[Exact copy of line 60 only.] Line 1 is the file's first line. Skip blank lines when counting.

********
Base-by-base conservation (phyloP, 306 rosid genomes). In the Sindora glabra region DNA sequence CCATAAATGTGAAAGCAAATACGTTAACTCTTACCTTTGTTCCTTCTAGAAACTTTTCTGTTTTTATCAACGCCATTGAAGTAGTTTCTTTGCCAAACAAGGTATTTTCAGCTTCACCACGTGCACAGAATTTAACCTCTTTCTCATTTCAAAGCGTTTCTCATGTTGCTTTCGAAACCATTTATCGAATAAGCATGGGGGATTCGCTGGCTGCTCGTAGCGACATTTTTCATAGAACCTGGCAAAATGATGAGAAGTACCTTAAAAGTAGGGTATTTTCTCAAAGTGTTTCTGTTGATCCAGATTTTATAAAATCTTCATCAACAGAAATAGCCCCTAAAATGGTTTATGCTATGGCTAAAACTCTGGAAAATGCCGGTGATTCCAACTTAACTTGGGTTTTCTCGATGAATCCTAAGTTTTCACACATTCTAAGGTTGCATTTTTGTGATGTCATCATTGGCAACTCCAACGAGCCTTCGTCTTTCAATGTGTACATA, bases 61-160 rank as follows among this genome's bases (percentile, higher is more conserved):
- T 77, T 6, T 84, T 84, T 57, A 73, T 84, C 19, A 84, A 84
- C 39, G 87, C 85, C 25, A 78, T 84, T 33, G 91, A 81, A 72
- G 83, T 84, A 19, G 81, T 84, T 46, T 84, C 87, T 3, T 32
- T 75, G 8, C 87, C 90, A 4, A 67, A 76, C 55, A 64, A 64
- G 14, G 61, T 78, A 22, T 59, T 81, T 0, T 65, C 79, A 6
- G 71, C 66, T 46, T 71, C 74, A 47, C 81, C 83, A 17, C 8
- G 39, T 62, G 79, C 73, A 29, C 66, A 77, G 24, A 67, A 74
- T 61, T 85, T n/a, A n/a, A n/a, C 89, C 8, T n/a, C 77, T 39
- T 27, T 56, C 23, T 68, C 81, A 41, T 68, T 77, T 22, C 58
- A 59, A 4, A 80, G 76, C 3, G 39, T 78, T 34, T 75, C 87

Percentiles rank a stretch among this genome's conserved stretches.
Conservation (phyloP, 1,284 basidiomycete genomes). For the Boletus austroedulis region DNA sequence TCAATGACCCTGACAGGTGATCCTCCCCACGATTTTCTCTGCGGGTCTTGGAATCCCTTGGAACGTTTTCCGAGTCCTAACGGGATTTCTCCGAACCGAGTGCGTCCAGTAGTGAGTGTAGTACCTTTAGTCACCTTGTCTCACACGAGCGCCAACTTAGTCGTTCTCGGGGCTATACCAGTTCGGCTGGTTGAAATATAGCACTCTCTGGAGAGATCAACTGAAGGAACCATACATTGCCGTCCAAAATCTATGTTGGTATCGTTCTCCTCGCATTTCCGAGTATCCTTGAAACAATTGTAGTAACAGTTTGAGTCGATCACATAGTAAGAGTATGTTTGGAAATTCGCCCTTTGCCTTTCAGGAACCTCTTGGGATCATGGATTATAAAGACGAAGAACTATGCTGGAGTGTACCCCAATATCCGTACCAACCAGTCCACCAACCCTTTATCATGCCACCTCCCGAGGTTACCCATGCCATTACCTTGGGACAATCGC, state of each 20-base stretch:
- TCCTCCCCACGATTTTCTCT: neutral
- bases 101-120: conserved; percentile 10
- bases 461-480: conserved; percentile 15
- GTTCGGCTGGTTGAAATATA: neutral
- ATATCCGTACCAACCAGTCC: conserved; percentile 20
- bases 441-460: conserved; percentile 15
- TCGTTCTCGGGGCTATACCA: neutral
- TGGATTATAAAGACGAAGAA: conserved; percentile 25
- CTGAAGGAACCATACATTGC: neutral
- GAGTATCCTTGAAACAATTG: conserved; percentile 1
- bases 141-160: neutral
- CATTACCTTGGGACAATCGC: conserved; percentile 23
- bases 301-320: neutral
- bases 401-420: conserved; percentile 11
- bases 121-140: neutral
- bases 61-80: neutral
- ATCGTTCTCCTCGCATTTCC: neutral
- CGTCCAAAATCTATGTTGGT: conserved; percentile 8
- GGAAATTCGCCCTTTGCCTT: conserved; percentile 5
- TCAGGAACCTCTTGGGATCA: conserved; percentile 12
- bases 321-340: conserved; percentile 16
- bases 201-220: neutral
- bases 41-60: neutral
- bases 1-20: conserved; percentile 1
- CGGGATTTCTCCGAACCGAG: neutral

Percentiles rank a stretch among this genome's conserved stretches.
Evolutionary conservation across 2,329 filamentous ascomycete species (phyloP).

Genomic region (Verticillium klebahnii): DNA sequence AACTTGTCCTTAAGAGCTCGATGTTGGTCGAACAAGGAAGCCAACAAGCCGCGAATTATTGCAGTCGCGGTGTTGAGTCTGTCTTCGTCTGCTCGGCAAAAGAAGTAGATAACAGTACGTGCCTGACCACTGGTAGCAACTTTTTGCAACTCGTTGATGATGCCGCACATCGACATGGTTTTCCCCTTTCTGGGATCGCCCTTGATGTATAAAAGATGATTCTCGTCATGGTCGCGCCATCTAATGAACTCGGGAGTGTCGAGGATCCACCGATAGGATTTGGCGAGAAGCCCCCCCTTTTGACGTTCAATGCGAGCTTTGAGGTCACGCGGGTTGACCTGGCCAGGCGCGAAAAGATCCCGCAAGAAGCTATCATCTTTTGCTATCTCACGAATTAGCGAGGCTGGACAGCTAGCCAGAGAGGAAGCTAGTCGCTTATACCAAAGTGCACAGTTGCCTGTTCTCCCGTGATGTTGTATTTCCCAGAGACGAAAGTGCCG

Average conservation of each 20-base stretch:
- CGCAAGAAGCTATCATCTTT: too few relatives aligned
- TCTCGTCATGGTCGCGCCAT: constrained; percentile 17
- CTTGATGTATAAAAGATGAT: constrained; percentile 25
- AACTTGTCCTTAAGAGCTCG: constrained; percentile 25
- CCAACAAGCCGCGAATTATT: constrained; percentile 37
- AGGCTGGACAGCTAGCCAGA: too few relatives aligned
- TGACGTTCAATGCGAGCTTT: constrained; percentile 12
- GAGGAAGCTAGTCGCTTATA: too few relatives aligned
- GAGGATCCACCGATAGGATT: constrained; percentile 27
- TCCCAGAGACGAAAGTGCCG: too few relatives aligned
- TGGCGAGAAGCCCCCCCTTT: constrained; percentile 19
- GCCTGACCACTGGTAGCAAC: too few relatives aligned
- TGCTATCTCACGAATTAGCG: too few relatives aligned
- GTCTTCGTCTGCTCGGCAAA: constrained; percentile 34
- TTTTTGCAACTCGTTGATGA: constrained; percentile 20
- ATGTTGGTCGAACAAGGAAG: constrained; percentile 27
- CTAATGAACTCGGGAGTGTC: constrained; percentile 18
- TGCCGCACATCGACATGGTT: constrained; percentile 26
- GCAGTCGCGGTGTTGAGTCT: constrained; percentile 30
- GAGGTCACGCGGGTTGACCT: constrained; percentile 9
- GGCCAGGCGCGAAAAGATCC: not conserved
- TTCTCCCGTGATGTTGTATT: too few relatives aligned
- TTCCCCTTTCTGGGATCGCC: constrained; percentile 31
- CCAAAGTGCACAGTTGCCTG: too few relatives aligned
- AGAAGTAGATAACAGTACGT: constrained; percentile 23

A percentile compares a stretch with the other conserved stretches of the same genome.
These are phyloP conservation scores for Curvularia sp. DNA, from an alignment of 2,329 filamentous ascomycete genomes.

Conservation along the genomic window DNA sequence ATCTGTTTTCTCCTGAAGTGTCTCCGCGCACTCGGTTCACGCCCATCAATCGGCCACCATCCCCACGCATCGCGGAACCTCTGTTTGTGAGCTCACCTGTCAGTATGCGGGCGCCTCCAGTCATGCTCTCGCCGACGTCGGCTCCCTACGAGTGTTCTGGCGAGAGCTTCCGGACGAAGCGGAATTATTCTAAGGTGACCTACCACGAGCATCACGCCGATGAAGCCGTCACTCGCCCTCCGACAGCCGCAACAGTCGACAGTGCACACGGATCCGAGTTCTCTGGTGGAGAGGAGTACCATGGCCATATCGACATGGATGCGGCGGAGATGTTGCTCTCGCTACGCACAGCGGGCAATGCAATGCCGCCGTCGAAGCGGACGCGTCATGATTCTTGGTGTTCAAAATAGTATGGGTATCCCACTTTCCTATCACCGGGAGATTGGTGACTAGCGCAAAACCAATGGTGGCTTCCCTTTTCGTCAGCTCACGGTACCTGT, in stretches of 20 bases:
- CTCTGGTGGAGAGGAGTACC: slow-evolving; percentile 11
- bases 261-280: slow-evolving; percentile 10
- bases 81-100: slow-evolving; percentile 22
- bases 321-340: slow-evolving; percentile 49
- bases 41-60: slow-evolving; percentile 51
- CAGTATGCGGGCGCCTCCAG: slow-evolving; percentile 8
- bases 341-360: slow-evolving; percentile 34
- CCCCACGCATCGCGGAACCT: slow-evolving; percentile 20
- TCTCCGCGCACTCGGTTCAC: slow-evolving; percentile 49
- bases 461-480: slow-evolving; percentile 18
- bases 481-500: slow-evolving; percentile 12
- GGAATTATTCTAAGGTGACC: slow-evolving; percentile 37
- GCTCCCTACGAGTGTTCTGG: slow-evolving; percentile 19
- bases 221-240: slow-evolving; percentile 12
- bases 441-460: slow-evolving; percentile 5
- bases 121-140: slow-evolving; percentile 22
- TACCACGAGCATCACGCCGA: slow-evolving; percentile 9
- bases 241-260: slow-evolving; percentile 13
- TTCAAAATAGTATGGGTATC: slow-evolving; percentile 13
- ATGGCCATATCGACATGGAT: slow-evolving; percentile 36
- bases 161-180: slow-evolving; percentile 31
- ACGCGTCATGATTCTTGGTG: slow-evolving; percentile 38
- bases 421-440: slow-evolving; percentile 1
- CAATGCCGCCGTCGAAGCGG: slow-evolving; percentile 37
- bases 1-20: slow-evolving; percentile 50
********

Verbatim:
- TGCCGCACATCGACATGGTT: constrained; percentile 26